Speaking of Book Number Two (as it will henceforth be known until I come up with a better title), I have a question. Is it strange to know the exact ending of your novel 40K words before it happens?
Technically, I figured out the ending closer to 60K before it happens, which is just absurd to me. Anytime I've taken on a project of this size I've always had a general idea of where I wanted things to end, but as I've mentioned before, I am NOT a fan of outlining or setting things in stone. I prefer to let stories pan out in front of me with very little concrete framework. The story always seems to flow better that way. Plus, remaining lucid helps me step back and reassess the big question of "What's the worst thing I can do to my character right now?"
This time is different, though, and it bothers me!
Let me preface my frustration so I seem slightly less insane. Book Number Two is a first for me in more ways than one.
- My main character is an adult with adult problems, not an older teen with adult problems.
- My setting is 100% real. Modern day Seattle. Nothing fanciful. No floating kingdoms or underground cities.
- My genre is mystery/sci-fi. Mystery. Yes. Serial killer, handsome detective, intrigue and the whole lot.
My main character is an adult with adult problems. He's also a witch doctor born to a family of practical surgeons, suffers from PTSD and sarcasm, and is a recovering addict who surrounds himself with organic/semi-illegal drugs on a daily basis.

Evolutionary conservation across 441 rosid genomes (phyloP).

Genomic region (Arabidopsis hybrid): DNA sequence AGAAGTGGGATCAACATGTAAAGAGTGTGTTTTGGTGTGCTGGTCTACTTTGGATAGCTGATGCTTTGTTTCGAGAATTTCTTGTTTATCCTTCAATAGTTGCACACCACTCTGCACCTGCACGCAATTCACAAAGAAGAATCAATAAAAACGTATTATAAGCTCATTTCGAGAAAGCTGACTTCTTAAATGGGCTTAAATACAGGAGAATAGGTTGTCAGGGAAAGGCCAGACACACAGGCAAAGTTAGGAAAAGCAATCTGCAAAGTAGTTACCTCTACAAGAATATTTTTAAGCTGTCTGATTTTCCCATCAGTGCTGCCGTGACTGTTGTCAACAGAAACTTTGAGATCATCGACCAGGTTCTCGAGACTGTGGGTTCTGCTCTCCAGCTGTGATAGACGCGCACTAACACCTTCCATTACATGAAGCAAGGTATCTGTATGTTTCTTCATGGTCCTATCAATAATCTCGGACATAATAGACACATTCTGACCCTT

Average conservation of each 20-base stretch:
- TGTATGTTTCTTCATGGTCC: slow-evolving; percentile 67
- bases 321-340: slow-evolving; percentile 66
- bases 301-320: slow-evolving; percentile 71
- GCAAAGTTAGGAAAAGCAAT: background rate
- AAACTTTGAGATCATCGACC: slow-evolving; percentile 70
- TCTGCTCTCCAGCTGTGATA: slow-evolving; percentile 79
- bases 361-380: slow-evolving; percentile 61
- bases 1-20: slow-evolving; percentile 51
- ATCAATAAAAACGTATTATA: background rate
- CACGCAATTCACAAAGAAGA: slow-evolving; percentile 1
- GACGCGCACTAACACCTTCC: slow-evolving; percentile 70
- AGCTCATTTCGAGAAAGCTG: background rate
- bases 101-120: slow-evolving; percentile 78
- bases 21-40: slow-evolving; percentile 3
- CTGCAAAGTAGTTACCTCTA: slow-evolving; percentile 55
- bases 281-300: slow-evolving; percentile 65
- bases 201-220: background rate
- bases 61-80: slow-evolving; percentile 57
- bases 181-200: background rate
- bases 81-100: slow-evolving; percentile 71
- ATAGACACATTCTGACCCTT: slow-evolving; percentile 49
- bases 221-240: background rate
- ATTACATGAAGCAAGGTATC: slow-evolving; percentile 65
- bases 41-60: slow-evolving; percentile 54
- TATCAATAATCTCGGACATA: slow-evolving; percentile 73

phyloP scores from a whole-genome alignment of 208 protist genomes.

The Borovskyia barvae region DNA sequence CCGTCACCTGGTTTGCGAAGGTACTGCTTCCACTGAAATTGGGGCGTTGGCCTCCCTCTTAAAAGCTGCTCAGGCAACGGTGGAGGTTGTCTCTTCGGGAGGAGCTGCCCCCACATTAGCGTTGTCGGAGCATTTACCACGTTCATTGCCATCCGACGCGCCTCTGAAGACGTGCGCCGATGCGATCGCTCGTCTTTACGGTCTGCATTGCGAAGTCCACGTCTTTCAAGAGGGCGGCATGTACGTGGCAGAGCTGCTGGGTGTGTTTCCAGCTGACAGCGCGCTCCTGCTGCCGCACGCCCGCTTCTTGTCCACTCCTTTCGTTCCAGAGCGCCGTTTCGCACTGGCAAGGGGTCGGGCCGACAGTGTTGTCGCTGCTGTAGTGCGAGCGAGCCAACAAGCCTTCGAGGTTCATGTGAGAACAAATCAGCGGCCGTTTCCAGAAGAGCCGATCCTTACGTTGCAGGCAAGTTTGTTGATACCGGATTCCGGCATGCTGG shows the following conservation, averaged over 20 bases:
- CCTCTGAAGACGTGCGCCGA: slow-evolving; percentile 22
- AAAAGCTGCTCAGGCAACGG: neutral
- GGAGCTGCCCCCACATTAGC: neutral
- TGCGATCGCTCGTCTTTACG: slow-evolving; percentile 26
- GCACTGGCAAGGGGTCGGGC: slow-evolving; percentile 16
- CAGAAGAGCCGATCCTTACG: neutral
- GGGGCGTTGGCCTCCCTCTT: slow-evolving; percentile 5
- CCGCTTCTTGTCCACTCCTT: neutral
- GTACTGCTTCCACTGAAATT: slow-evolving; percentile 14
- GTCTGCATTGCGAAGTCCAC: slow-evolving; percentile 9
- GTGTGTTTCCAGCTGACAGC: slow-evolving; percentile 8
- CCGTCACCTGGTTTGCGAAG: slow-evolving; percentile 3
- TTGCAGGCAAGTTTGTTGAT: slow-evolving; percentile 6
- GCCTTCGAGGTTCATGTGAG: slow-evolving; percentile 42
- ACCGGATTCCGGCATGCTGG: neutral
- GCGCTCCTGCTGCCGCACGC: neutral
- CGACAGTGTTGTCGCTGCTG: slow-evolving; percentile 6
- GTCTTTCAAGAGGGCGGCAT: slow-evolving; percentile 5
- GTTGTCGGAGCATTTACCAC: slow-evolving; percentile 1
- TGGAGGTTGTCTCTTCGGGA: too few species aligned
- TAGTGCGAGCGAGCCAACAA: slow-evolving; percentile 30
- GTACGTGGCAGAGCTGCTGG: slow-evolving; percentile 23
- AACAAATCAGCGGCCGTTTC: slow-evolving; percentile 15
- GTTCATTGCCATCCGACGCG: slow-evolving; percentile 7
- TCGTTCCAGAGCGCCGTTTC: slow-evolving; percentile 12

My setting is 100% real. Seattle is my city and I love it, as does my main character. We both recognize its petals, thorns and oddities. Better yet, we're both eager to show off it's true colors -- not just the copious amounts of gray.
My genre is mystery/sci-fi. I'm loving it... except for the fact I know who the killer is (or is it killers?) how they did it, why they did it and who their next victims are. Ugh. I know, don't complain. I was the one who decided this would be a good idea. It is a good idea, a great one even, I just kind of wish I'd gotten to enjoy the mystery side of it all.
I've rambled long enough I think. Here, have the first sentence of Book Number Two as a thank-you-for-listening.
Some men spent their Saturday mornings reading the paper, lazing about in their shorts as they debated whether or not the lawn could go another week without mowing—others spent it hacking their way out of a giant iguana's small intestine.